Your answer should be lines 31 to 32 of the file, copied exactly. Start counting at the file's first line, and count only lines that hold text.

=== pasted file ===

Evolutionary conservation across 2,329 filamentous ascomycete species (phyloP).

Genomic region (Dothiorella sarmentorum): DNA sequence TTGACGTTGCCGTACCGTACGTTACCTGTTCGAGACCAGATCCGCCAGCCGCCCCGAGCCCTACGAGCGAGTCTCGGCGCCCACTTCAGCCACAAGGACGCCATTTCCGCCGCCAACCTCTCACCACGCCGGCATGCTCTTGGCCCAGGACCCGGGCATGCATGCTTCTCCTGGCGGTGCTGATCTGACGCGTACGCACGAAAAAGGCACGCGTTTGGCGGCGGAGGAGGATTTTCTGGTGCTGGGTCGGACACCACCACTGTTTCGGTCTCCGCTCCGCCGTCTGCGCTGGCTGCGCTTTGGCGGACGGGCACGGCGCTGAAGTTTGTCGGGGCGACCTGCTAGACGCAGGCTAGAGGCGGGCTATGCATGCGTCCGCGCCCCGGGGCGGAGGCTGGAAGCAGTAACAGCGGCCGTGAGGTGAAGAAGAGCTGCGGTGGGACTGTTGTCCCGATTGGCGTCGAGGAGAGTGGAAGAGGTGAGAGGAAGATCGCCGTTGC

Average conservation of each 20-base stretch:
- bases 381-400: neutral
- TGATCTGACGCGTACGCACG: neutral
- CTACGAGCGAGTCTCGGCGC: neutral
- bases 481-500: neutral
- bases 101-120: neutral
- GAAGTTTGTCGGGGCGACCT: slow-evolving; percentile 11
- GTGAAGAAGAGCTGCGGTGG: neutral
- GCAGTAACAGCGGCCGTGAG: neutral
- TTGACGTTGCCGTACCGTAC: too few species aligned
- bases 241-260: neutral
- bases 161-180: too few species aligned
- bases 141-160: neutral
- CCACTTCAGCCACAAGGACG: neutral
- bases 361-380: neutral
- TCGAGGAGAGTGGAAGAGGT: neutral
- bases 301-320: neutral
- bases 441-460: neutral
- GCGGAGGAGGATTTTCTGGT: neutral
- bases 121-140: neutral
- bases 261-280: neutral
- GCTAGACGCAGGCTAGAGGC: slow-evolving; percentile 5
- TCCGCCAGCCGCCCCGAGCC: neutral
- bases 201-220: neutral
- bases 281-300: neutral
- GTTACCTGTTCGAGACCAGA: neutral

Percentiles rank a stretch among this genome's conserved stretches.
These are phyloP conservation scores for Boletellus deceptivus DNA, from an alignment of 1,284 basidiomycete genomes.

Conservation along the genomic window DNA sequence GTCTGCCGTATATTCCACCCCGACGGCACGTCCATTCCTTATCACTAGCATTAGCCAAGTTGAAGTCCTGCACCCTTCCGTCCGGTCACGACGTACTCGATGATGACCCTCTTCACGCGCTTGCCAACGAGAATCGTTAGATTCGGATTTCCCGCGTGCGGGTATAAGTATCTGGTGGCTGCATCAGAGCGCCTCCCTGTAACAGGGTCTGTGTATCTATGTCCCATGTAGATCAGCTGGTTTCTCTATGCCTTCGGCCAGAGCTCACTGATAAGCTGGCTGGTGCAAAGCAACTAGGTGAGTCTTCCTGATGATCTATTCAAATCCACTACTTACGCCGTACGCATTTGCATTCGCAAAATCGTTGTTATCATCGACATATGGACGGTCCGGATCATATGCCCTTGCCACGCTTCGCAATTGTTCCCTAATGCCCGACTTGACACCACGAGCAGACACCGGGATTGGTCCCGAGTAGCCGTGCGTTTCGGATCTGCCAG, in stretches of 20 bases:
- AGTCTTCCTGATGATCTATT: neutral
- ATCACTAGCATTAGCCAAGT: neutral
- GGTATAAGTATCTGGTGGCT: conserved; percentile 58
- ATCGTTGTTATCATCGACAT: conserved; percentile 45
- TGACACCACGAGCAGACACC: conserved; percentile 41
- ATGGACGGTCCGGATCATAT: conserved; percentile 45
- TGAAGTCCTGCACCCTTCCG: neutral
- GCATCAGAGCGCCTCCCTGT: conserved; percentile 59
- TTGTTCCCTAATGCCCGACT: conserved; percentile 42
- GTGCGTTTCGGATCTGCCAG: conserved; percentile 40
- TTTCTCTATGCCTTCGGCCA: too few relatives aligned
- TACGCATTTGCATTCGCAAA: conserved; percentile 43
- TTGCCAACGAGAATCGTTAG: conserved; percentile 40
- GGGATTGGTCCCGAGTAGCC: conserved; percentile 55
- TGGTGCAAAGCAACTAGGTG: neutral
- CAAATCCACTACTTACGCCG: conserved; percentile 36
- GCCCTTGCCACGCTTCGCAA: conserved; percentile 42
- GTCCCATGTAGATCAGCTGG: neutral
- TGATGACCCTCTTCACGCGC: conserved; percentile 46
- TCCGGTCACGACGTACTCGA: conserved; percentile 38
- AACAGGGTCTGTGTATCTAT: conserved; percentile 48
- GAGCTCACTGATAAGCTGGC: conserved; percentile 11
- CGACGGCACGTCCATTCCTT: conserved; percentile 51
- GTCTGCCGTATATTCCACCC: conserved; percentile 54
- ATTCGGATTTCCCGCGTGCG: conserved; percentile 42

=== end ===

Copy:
Conservation along the genomic window DNA sequence GTCTGCCGTATATTCCACCCCGACGGCACGTCCATTCCTTATCACTAGCATTAGCCAAGTTGAAGTCCTGCACCCTTCCGTCCGGTCACGACGTACTCGATGATGACCCTCTTCACGCGCTTGCCAACGAGAATCGTTAGATTCGGATTTCCCGCGTGCGGGTATAAGTATCTGGTGGCTGCATCAGAGCGCCTCCCTGTAACAGGGTCTGTGTATCTATGTCCCATGTAGATCAGCTGGTTTCTCTATGCCTTCGGCCAGAGCTCACTGATAAGCTGGCTGGTGCAAAGCAACTAGGTGAGTCTTCCTGATGATCTATTCAAATCCACTACTTACGCCGTACGCATTTGCATTCGCAAAATCGTTGTTATCATCGACATATGGACGGTCCGGATCATATGCCCTTGCCACGCTTCGCAATTGTTCCCTAATGCCCGACTTGACACCACGAGCAGACACCGGGATTGGTCCCGAGTAGCCGTGCGTTTCGGATCTGCCAG, in stretches of 20 bases:
- AGTCTTCCTGATGATCTATT: neutral